The Forgotten Faces of Military Conflicts/Wars

The Forgotten Faces of Military Conflicts/Wars As a Gold Star widow of a man killed in action, I am afforded access to care, programs, and military bases as long as I do not remarry. I maintain the privilege and choice to go to any of the classes or programs offered by any base. While often these programs fall short for people in my position, they are non-existent for certain populations. Recently my paradigms shifted. I have been guilty of a sense of entitlement, but something caused me to take pause. There are the forgotten faces of conflict. As a mother of four children in the military. I am not entitled to anything. I am not privy to information unless my children give it, nor am I able to access these base sponsored programs that might help me to get through a deployment, an injury, Post Traumatic Stress (PTSD), or even the death of one of my military children. Military bases do have programs in place for the deployed spouses. Deployed spouses have the opportunity to participate in Hearts Apart, a network where they come together with base leadership for support. What of the mother and father living in a non-military community? Additionally, the civilian workers in combat areas are forgotten, yet they are there. The civilian worker is exposed to death, injury, and combat stress at the same level as their military counterpart, yet there is nothing in place while they are gone or when they return. Pretending that civilians and parents or other family members are able to cope without support is to be putting blinders on a Pollyanna future. When a person enters the military, they are no longer a child no matter what the age of entry. Parents are not offered base support or counseling even if the child is unmarried. Granted, cost is an issue. Does the impact of combat exposure not touch the lives of parents? What happens when the soldier comes home bearing the invisible wounds of having seen too much and lost even more? What then? These veterans often return home to a family ill-equipped to deal with their child’s brokenness. Loss of the soldier to suicide or combat death is even harder. The toll mounts as these family members buckle under the strain of coping or caregiver fatigue. Suicide attempts among family members of veteran suicides or killed in action is epidemic, thus we should be looking at what needs to change. While I understand that the military has limited resources, how can we use those resources and how can we further our reach? Last night, I had a defining moment. I attended a local military family support group. In that group, sat the parents of many soldiers who had served, one other Gold Star family, and many community members. This group was comprised mostly of people that do not have a right to any of the programs offered on base and they live in a state where few understand the military commitment, lifestyle, or cost. Many have veteran children who are not in the military, but who bear the invisible scars. Many of this eclectic group voiced time and time again how when they needed support, there was only one place they found it which is why they continued to be involved long after their children were out of the military. At this same event, we did have base representation. Because this group sees me as one of them, and indeed I am, they talked to me and e-mailed me after the event. The base talks of resources and programs, yet these programs are not accessible to families who do not have an id card on their own. Perhaps the time has come to consider how we can provide support in our communities in terms of military family support groups. These programs can operate largely like Hearts Apart, and can be run by the parents or community members once the program is established. The base can provide a support network in terms of bringing our people to them. Why not? We talk a big game and we are making forward progress, but is a deployment any less stressful for a mother than it is for a spouse? When I think of my own children serving, and when I think of one of my children’s struggles, I am at a loss. When I am able to meet with others going through the worries for their children and share my pride in what my children are doing for their country, I am buoyed and I feel more in control. Civilians and families are then provided a network that can be lifesaving because like the military wife, there is often a sense of being alone and feeling like nobody quite gets it. In looking at the forgotten faces of combat, I see pain echoing my own. How can we not step up to the plate and shift our paradigms of the reaching arms?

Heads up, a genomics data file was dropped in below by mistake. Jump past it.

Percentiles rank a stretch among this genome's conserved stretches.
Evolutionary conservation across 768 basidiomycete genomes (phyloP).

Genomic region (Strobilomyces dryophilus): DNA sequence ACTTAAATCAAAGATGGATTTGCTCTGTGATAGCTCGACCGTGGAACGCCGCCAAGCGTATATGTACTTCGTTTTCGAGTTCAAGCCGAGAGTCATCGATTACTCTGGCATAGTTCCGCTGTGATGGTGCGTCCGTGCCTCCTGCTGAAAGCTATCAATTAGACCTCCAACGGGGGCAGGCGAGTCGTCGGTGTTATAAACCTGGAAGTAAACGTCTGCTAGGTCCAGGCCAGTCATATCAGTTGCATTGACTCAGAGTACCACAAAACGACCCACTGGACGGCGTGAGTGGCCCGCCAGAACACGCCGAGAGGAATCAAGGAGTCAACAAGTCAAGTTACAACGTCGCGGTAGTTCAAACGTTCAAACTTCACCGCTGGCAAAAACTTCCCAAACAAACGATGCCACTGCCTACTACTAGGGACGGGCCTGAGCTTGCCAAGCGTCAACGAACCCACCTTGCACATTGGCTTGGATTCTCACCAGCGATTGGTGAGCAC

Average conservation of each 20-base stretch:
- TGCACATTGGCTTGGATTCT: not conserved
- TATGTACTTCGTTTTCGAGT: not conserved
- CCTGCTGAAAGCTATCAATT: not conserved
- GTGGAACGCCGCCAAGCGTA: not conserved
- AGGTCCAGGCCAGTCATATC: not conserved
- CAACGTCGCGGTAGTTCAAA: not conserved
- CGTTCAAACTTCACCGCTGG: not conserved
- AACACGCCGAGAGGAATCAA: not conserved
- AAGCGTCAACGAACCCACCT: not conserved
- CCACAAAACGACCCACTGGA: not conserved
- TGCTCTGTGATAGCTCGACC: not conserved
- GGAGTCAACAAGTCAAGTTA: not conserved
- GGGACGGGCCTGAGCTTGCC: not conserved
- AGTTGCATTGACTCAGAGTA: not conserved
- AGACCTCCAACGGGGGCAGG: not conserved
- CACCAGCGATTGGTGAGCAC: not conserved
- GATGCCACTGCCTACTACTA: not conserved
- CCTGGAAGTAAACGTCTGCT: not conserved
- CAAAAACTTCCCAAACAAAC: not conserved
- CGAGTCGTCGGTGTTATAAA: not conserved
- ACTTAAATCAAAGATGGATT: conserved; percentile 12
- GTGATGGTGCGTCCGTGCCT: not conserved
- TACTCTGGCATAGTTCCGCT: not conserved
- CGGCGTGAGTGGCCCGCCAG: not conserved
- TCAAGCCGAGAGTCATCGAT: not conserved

Comments

  1. Heather Leiby says:

    Linda, I don’t know about the AirForce, but in the Army parents are reached out to. When Soldiers complete their paperwork we ask that they include their parents. They are then able to attend events around deployments, and the FRSAs and ACS are able to reach out to the parents of deployed Soldiers to ensure that they get the help that they need. The FRSAs are able to help the parents gain access to the post for FRG meetings classes etc. In the National Guard parents are encourage to attend Yellow Ribbon events on both sides of the deployment. As an ACS Director I will help any parent in need of assistance. Further, the Army has recently instituted a program for Gold Star Families, where they are able to get installation access passes that allow them to come on post for any services that they need. Unfortunately, I have found that the other services do not do this as well – as the sister of a deployed Marine in 2003 and 2004 I can state that the only information my family had was coming from an imbedded reporter and whenever my brother could write – and the Army has not done a great job of ensuring that this takes place for every unit, but we have come a long way in 12 years. Keep fighting the good fight and know that it makes a difference.